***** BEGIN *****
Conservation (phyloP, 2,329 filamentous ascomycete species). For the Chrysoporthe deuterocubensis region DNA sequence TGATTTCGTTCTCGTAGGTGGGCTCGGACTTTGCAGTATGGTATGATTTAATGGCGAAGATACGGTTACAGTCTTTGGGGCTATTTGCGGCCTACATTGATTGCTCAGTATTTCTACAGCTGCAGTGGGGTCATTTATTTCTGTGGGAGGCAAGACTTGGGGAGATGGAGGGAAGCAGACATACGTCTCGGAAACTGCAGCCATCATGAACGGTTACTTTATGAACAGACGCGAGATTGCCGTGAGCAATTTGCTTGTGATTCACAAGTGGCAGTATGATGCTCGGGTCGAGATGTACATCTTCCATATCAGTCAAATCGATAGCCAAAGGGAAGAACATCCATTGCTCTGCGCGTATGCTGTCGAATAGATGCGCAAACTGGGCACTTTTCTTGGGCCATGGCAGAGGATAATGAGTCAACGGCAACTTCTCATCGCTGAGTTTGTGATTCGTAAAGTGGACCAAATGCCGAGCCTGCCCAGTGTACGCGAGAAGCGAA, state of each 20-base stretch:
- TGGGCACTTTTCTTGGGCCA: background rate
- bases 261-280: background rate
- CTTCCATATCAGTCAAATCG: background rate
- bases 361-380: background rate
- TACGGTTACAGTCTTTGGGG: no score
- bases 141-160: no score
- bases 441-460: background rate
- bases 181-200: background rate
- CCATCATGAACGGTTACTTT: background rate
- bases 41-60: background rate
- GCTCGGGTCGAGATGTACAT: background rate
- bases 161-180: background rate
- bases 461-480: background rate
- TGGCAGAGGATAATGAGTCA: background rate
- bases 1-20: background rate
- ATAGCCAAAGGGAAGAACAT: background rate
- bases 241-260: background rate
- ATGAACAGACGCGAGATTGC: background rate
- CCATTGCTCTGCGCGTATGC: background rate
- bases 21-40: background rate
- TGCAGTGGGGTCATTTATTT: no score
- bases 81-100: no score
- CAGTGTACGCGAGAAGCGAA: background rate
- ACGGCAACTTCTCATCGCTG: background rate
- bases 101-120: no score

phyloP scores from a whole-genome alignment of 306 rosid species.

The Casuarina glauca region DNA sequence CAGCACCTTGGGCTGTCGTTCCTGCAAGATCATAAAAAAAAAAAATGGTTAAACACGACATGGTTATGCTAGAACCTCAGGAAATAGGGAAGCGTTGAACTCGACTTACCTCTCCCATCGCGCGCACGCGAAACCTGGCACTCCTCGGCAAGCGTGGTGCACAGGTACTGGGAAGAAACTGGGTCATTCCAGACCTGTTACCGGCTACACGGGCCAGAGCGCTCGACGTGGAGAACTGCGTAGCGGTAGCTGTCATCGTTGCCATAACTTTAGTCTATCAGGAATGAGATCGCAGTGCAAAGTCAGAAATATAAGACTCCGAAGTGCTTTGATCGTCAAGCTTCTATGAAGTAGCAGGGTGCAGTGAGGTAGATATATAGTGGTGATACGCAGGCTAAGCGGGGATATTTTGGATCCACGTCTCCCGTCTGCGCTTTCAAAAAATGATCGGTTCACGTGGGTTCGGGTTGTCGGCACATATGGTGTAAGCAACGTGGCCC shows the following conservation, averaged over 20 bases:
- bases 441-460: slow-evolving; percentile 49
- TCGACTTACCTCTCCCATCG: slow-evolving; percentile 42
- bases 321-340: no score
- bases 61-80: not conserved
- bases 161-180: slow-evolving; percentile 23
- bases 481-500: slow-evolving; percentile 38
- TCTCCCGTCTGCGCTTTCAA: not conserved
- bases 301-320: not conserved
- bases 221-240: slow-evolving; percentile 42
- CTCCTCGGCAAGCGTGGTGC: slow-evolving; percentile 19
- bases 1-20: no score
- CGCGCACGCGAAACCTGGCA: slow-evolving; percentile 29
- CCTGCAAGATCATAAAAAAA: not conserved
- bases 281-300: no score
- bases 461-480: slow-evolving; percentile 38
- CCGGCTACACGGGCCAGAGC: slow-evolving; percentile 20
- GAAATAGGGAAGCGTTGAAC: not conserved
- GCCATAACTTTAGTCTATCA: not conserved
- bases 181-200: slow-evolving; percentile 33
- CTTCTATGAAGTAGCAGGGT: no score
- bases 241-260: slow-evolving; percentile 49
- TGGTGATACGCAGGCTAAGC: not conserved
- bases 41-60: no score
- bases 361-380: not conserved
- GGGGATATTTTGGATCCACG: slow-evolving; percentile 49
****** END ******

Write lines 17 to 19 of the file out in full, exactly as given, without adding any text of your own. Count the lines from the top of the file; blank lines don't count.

- ATAGCCAAAGGGAAGAACAT: background rate
- bases 241-260: background rate
- ATGAACAGACGCGAGATTGC: background rate